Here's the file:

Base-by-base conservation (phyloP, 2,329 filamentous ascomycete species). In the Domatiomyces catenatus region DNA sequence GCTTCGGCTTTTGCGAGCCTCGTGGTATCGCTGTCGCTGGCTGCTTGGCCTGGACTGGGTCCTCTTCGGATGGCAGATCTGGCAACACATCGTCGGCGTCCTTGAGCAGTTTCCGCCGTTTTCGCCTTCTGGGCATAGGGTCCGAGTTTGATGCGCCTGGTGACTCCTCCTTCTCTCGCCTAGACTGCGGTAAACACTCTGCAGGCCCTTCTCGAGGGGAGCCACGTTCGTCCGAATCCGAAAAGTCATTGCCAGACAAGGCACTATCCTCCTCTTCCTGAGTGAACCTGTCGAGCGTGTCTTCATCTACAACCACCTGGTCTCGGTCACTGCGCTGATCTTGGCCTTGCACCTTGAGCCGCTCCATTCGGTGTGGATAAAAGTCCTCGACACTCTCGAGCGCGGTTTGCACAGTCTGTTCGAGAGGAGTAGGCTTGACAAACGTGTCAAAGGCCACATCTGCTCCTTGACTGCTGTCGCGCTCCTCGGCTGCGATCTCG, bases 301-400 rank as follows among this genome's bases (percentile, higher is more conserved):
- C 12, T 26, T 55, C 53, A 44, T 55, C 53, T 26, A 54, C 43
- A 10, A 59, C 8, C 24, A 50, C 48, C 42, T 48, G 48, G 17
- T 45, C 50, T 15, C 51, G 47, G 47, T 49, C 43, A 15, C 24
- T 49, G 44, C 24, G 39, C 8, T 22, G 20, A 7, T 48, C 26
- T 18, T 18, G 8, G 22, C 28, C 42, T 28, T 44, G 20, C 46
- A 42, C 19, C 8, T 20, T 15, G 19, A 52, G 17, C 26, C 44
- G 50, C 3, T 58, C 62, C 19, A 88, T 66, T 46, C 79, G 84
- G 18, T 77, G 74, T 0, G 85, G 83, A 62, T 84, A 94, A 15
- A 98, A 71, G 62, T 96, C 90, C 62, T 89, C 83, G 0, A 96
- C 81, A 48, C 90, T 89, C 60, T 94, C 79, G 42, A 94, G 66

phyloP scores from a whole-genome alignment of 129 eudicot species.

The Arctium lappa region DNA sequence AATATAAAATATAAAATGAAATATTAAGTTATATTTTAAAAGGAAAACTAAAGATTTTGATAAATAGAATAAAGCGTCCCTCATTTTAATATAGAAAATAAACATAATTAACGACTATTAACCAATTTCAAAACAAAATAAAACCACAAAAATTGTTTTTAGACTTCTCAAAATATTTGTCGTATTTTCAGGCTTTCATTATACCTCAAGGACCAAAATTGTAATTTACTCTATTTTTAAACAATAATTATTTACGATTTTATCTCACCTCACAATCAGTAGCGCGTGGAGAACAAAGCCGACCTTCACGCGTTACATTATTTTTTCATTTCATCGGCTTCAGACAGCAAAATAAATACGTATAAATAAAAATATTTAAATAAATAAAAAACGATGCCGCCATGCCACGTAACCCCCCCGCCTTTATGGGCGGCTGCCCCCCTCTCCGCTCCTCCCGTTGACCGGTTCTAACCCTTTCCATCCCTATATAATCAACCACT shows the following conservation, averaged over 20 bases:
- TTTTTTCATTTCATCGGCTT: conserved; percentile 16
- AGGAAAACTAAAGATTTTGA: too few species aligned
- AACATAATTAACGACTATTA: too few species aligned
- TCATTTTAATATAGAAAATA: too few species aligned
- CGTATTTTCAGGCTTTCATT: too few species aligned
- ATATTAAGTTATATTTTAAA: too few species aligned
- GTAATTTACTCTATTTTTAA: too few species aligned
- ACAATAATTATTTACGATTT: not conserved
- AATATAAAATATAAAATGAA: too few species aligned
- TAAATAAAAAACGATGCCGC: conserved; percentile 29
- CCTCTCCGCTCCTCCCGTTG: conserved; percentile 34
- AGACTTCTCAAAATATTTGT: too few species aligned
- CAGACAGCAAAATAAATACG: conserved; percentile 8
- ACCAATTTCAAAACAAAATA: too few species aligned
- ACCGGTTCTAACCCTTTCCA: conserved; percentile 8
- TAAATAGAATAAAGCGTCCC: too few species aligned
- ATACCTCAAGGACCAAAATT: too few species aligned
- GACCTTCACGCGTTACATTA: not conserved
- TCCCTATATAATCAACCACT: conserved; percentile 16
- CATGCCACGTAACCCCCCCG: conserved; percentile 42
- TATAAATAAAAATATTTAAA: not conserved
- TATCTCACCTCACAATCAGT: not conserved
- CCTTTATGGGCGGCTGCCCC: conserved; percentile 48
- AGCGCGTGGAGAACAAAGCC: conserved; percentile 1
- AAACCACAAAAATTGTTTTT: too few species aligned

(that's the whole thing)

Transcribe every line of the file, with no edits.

Base-by-base conservation (phyloP, 2,329 filamentous ascomycete species). In the Domatiomyces catenatus region DNA sequence GCTTCGGCTTTTGCGAGCCTCGTGGTATCGCTGTCGCTGGCTGCTTGGCCTGGACTGGGTCCTCTTCGGATGGCAGATCTGGCAACACATCGTCGGCGTCCTTGAGCAGTTTCCGCCGTTTTCGCCTTCTGGGCATAGGGTCCGAGTTTGATGCGCCTGGTGACTCCTCCTTCTCTCGCCTAGACTGCGGTAAACACTCTGCAGGCCCTTCTCGAGGGGAGCCACGTTCGTCCGAATCCGAAAAGTCATTGCCAGACAAGGCACTATCCTCCTCTTCCTGAGTGAACCTGTCGAGCGTGTCTTCATCTACAACCACCTGGTCTCGGTCACTGCGCTGATCTTGGCCTTGCACCTTGAGCCGCTCCATTCGGTGTGGATAAAAGTCCTCGACACTCTCGAGCGCGGTTTGCACAGTCTGTTCGAGAGGAGTAGGCTTGACAAACGTGTCAAAGGCCACATCTGCTCCTTGACTGCTGTCGCGCTCCTCGGCTGCGATCTCG, bases 301-400 rank as follows among this genome's bases (percentile, higher is more conserved):
- C 12, T 26, T 55, C 53, A 44, T 55, C 53, T 26, A 54, C 43
- A 10, A 59, C 8, C 24, A 50, C 48, C 42, T 48, G 48, G 17
- T 45, C 50, T 15, C 51, G 47, G 47, T 49, C 43, A 15, C 24
- T 49, G 44, C 24, G 39, C 8, T 22, G 20, A 7, T 48, C 26
- T 18, T 18, G 8, G 22, C 28, C 42, T 28, T 44, G 20, C 46
- A 42, C 19, C 8, T 20, T 15, G 19, A 52, G 17, C 26, C 44
- G 50, C 3, T 58, C 62, C 19, A 88, T 66, T 46, C 79, G 84
- G 18, T 77, G 74, T 0, G 85, G 83, A 62, T 84, A 94, A 15
- A 98, A 71, G 62, T 96, C 90, C 62, T 89, C 83, G 0, A 96
- C 81, A 48, C 90, T 89, C 60, T 94, C 79, G 42, A 94, G 66

phyloP scores from a whole-genome alignment of 129 eudicot species.

The Arctium lappa region DNA sequence AATATAAAATATAAAATGAAATATTAAGTTATATTTTAAAAGGAAAACTAAAGATTTTGATAAATAGAATAAAGCGTCCCTCATTTTAATATAGAAAATAAACATAATTAACGACTATTAACCAATTTCAAAACAAAATAAAACCACAAAAATTGTTTTTAGACTTCTCAAAATATTTGTCGTATTTTCAGGCTTTCATTATACCTCAAGGACCAAAATTGTAATTTACTCTATTTTTAAACAATAATTATTTACGATTTTATCTCACCTCACAATCAGTAGCGCGTGGAGAACAAAGCCGACCTTCACGCGTTACATTATTTTTTCATTTCATCGGCTTCAGACAGCAAAATAAATACGTATAAATAAAAATATTTAAATAAATAAAAAACGATGCCGCCATGCCACGTAACCCCCCCGCCTTTATGGGCGGCTGCCCCCCTCTCCGCTCCTCCCGTTGACCGGTTCTAACCCTTTCCATCCCTATATAATCAACCACT shows the following conservation, averaged over 20 bases:
- TTTTTTCATTTCATCGGCTT: conserved; percentile 16
- AGGAAAACTAAAGATTTTGA: too few species aligned
- AACATAATTAACGACTATTA: too few species aligned
- TCATTTTAATATAGAAAATA: too few species aligned
- CGTATTTTCAGGCTTTCATT: too few species aligned
- ATATTAAGTTATATTTTAAA: too few species aligned
- GTAATTTACTCTATTTTTAA: too few species aligned
- ACAATAATTATTTACGATTT: not conserved
- AATATAAAATATAAAATGAA: too few species aligned
- TAAATAAAAAACGATGCCGC: conserved; percentile 29
- CCTCTCCGCTCCTCCCGTTG: conserved; percentile 34
- AGACTTCTCAAAATATTTGT: too few species aligned
- CAGACAGCAAAATAAATACG: conserved; percentile 8
- ACCAATTTCAAAACAAAATA: too few species aligned
- ACCGGTTCTAACCCTTTCCA: conserved; percentile 8
- TAAATAGAATAAAGCGTCCC: too few species aligned
- ATACCTCAAGGACCAAAATT: too few species aligned
- GACCTTCACGCGTTACATTA: not conserved
- TCCCTATATAATCAACCACT: conserved; percentile 16
- CATGCCACGTAACCCCCCCG: conserved; percentile 42
- TATAAATAAAAATATTTAAA: not conserved
- TATCTCACCTCACAATCAGT: not conserved
- CCTTTATGGGCGGCTGCCCC: conserved; percentile 48
- AGCGCGTGGAGAACAAAGCC: conserved; percentile 1
- AAACCACAAAAATTGTTTTT: too few species aligned